As promised by the City, the extension of the Trillium (OTrain) pathway from Young to Carling Avenue is essentially complete. I think it is wonderful. Multi-user pathways (MUP’s) get better with every new build.
The most significant new feature for a MUP is a physical separation of people who cycle from people who walk, or animals who walk their humans. The bike path portion remains full width; the pedestrian portion is additional, bonus width. There is a very low curb between the two paths to separate them. The lowness of the curb prevents a pedal from getting caught.
The separated portion runs from Beech to Carling, where the highest volumes of pedestrian traffic is expected. There is an OTrain Trillium Line rapid transit station at the Carling intersection.
At the station, there are a variety of movements possible, and some mixed traffic is to be expected on all surfaces. Pedestrians accessing the station may cross the bike path to go east or west on Carling Avenue sidewalks. Cyclists accessing the station staircase or elevator lobby must cross the pedestrian pathway. The Hickory-Adeline bridge (not yet given a name) offers a variety of manoeuvres when users meet or cross the pathways (pictures to follow).
First, the Carling intersection:
The median in Carling Avenue has been broken to permit flat crossing to the south side of Carling. This opening is big enough to attract U-turns from cars, so I hope something is planned for this space. Pedestrian and cyclist signals have been installed. They are push-button activated for pedestrian and cyclist crossings. This segment of pathway is City-built and maintained on NCC land.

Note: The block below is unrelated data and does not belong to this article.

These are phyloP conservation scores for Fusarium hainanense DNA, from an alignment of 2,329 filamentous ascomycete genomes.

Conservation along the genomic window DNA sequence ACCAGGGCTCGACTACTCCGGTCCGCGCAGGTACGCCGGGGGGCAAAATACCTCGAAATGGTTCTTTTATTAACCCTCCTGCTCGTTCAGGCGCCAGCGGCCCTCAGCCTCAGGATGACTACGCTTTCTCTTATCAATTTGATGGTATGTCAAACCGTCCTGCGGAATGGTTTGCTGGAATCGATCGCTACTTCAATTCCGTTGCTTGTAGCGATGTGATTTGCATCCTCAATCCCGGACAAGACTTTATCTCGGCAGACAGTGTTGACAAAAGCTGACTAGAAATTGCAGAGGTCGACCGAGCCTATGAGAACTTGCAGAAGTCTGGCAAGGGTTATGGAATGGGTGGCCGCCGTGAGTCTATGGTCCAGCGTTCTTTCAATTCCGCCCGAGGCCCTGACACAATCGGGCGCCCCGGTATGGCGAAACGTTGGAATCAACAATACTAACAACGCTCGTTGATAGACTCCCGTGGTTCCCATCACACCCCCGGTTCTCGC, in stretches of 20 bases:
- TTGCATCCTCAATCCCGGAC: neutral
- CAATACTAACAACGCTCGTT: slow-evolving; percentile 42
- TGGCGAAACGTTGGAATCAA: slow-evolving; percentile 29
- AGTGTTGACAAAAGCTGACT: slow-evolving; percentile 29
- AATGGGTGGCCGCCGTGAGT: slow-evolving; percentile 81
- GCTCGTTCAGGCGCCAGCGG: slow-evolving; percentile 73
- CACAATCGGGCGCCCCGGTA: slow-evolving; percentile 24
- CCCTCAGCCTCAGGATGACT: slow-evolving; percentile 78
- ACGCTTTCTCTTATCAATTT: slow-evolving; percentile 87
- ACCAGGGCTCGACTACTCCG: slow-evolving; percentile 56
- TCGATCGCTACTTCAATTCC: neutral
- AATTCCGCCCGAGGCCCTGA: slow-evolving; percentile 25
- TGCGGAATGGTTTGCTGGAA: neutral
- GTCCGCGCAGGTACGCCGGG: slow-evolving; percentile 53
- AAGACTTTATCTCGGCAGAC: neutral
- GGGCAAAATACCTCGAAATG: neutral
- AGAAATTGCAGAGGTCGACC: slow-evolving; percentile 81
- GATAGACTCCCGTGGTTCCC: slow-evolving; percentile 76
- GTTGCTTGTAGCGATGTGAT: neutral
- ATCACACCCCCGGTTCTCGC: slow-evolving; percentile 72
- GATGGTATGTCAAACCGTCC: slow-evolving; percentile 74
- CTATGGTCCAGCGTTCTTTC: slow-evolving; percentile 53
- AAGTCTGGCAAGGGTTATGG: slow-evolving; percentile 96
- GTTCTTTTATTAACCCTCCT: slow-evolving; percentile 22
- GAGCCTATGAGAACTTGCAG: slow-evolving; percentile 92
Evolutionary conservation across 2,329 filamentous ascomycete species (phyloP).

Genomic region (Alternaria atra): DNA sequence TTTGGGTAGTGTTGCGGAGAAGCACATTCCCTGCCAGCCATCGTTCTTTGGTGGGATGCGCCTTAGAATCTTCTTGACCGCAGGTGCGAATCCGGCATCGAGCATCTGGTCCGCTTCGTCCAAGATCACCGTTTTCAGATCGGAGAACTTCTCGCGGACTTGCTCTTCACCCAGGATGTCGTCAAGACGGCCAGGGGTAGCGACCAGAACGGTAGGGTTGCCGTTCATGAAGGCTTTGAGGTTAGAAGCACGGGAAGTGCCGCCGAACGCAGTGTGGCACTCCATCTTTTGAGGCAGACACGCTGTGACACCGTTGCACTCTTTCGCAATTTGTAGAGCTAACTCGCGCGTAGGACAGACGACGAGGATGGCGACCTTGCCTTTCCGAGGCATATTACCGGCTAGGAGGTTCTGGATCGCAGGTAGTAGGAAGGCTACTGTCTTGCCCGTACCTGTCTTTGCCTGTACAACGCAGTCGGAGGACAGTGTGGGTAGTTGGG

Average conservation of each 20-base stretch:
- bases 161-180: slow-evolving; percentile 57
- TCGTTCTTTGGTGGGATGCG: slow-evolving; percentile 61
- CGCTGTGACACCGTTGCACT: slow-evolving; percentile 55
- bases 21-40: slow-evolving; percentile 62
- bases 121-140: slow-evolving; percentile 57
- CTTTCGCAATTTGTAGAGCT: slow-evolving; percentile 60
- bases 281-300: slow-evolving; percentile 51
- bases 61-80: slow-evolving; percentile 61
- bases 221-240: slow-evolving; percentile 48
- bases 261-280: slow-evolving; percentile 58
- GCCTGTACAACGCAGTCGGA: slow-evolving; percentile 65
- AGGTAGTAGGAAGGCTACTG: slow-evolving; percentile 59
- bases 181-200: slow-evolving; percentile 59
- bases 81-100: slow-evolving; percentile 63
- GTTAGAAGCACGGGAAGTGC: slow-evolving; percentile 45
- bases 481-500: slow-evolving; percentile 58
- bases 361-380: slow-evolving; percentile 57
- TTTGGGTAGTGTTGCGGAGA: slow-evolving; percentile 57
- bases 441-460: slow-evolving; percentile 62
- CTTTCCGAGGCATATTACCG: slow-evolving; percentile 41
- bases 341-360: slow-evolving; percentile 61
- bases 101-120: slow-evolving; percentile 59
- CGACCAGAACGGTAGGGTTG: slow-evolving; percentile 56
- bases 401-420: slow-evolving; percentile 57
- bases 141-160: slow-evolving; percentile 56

On the south side of Carling, a short segment of separated pathway has been paved to make for consistent intersection approaches. It separated pedestrians from cyclists, pathway users from the Carling sidewalk users. The NCC is responsible for extending the paved pathway further south (someday) but for now the old narrow stonedust trail remains.
I’m unsure just how users will choose to travel once they reach the south side. Will they follow the stonedust trail? Ride on the sidewalk to Preston and thence Commissioners’ Park or the QE Driveway pathway? Or go diagonally overland through the nearby parking lot to get to the intersection of Preston-QEW-Prince of Wales? The answer should be obvious by mid summer 2016.
The pathway right of way is also much wider at the Carling end, when the NCC reclaimed land it has previously leased to Dow Honda.
Switching now to the other end of the extension, the path begins at Young Street, where the first phase of the pathway ended. PAC members asked that the intersection of this bridge be reformatted a bit to look and function like the Adeline-Hickory bridge, for reasons of consistency, but the City declined. The new pathway simply takes off where the old one ended.
Alas, the joint between the two isn’t exactly smooth or seamless, a common enough feature of many two phase projects where paths don’t align well (path by the Tailrace, ORP at Champlain Bridge, etc):
The pathways follow Ottawa and NCC practice of being “integrated” into the landscape. What this means is water drains downhill over the top of the paths, not intercepted by a ditch, swale, or gradient that directs the water away from the path. (The depth of pipes required to do this, plus cost, is cited as the reason, plus the NCC likes the “smooth” look). There isn’t yet enough concern about runoff freezing to frost or ice on the pathways in winter or the shoulder seasons, or about the mortality rate of earthworms: